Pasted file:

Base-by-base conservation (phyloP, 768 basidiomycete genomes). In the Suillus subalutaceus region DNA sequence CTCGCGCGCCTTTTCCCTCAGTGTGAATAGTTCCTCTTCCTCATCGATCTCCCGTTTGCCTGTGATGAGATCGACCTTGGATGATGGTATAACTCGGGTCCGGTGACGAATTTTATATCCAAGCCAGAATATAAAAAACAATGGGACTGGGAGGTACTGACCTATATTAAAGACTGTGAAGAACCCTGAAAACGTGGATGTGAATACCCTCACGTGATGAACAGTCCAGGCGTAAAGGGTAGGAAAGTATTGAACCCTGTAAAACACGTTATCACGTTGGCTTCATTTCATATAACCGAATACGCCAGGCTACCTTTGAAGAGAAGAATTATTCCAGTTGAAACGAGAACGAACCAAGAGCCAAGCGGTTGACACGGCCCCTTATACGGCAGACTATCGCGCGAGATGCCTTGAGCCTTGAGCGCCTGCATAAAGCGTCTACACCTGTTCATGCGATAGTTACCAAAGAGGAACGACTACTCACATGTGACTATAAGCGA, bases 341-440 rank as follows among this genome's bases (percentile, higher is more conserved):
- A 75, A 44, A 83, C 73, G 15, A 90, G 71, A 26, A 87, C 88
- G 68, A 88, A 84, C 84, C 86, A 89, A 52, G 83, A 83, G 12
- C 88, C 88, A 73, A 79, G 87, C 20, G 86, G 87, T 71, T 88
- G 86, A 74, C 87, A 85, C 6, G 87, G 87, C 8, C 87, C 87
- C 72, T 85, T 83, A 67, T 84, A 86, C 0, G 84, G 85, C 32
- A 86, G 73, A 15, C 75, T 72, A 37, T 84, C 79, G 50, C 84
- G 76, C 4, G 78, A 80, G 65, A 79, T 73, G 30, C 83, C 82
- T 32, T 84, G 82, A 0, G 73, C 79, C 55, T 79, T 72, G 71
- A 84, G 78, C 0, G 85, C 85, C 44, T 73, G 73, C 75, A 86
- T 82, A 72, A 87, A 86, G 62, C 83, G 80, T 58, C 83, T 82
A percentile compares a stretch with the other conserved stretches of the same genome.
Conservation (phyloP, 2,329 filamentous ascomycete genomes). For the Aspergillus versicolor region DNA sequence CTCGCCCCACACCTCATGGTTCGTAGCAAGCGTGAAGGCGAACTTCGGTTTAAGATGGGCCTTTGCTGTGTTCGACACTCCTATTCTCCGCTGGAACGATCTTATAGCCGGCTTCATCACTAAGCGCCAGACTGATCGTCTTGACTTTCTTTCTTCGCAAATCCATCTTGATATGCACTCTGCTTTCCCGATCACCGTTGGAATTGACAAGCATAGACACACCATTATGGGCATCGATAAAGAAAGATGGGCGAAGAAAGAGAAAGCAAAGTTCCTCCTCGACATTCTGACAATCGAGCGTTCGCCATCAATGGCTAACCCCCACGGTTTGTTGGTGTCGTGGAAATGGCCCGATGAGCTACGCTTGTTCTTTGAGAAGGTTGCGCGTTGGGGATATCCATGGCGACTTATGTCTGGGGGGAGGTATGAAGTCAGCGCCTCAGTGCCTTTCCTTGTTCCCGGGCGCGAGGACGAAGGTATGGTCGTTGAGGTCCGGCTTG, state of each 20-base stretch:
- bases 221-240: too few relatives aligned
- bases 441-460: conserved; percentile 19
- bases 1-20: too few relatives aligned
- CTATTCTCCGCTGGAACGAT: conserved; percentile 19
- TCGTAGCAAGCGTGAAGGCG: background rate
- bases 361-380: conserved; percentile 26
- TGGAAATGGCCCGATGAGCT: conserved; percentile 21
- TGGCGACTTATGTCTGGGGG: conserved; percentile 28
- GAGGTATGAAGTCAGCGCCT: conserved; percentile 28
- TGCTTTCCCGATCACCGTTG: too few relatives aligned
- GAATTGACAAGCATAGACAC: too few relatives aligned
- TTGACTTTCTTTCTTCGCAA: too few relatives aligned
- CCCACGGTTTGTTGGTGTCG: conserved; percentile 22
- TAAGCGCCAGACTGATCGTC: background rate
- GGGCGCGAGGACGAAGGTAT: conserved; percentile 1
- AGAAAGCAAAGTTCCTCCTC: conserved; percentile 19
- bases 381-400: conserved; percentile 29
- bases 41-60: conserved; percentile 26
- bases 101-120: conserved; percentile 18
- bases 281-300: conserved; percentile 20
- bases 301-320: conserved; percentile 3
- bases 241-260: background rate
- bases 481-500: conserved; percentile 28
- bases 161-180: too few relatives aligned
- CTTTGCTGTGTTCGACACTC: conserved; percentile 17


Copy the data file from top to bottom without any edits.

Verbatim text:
Base-by-base conservation (phyloP, 768 basidiomycete genomes). In the Suillus subalutaceus region DNA sequence CTCGCGCGCCTTTTCCCTCAGTGTGAATAGTTCCTCTTCCTCATCGATCTCCCGTTTGCCTGTGATGAGATCGACCTTGGATGATGGTATAACTCGGGTCCGGTGACGAATTTTATATCCAAGCCAGAATATAAAAAACAATGGGACTGGGAGGTACTGACCTATATTAAAGACTGTGAAGAACCCTGAAAACGTGGATGTGAATACCCTCACGTGATGAACAGTCCAGGCGTAAAGGGTAGGAAAGTATTGAACCCTGTAAAACACGTTATCACGTTGGCTTCATTTCATATAACCGAATACGCCAGGCTACCTTTGAAGAGAAGAATTATTCCAGTTGAAACGAGAACGAACCAAGAGCCAAGCGGTTGACACGGCCCCTTATACGGCAGACTATCGCGCGAGATGCCTTGAGCCTTGAGCGCCTGCATAAAGCGTCTACACCTGTTCATGCGATAGTTACCAAAGAGGAACGACTACTCACATGTGACTATAAGCGA, bases 341-440 rank as follows among this genome's bases (percentile, higher is more conserved):
- A 75, A 44, A 83, C 73, G 15, A 90, G 71, A 26, A 87, C 88
- G 68, A 88, A 84, C 84, C 86, A 89, A 52, G 83, A 83, G 12
- C 88, C 88, A 73, A 79, G 87, C 20, G 86, G 87, T 71, T 88
- G 86, A 74, C 87, A 85, C 6, G 87, G 87, C 8, C 87, C 87
- C 72, T 85, T 83, A 67, T 84, A 86, C 0, G 84, G 85, C 32
- A 86, G 73, A 15, C 75, T 72, A 37, T 84, C 79, G 50, C 84
- G 76, C 4, G 78, A 80, G 65, A 79, T 73, G 30, C 83, C 82
- T 32, T 84, G 82, A 0, G 73, C 79, C 55, T 79, T 72, G 71
- A 84, G 78, C 0, G 85, C 85, C 44, T 73, G 73, C 75, A 86
- T 82, A 72, A 87, A 86, G 62, C 83, G 80, T 58, C 83, T 82
A percentile compares a stretch with the other conserved stretches of the same genome.
Conservation (phyloP, 2,329 filamentous ascomycete genomes). For the Aspergillus versicolor region DNA sequence CTCGCCCCACACCTCATGGTTCGTAGCAAGCGTGAAGGCGAACTTCGGTTTAAGATGGGCCTTTGCTGTGTTCGACACTCCTATTCTCCGCTGGAACGATCTTATAGCCGGCTTCATCACTAAGCGCCAGACTGATCGTCTTGACTTTCTTTCTTCGCAAATCCATCTTGATATGCACTCTGCTTTCCCGATCACCGTTGGAATTGACAAGCATAGACACACCATTATGGGCATCGATAAAGAAAGATGGGCGAAGAAAGAGAAAGCAAAGTTCCTCCTCGACATTCTGACAATCGAGCGTTCGCCATCAATGGCTAACCCCCACGGTTTGTTGGTGTCGTGGAAATGGCCCGATGAGCTACGCTTGTTCTTTGAGAAGGTTGCGCGTTGGGGATATCCATGGCGACTTATGTCTGGGGGGAGGTATGAAGTCAGCGCCTCAGTGCCTTTCCTTGTTCCCGGGCGCGAGGACGAAGGTATGGTCGTTGAGGTCCGGCTTG, state of each 20-base stretch:
- bases 221-240: too few relatives aligned
- bases 441-460: conserved; percentile 19
- bases 1-20: too few relatives aligned
- CTATTCTCCGCTGGAACGAT: conserved; percentile 19
- TCGTAGCAAGCGTGAAGGCG: background rate
- bases 361-380: conserved; percentile 26
- TGGAAATGGCCCGATGAGCT: conserved; percentile 21
- TGGCGACTTATGTCTGGGGG: conserved; percentile 28
- GAGGTATGAAGTCAGCGCCT: conserved; percentile 28
- TGCTTTCCCGATCACCGTTG: too few relatives aligned
- GAATTGACAAGCATAGACAC: too few relatives aligned
- TTGACTTTCTTTCTTCGCAA: too few relatives aligned
- CCCACGGTTTGTTGGTGTCG: conserved; percentile 22
- TAAGCGCCAGACTGATCGTC: background rate
- GGGCGCGAGGACGAAGGTAT: conserved; percentile 1
- AGAAAGCAAAGTTCCTCCTC: conserved; percentile 19
- bases 381-400: conserved; percentile 29
- bases 41-60: conserved; percentile 26
- bases 101-120: conserved; percentile 18
- bases 281-300: conserved; percentile 20
- bases 301-320: conserved; percentile 3
- bases 241-260: background rate
- bases 481-500: conserved; percentile 28
- bases 161-180: too few relatives aligned
- CTTTGCTGTGTTCGACACTC: conserved; percentile 17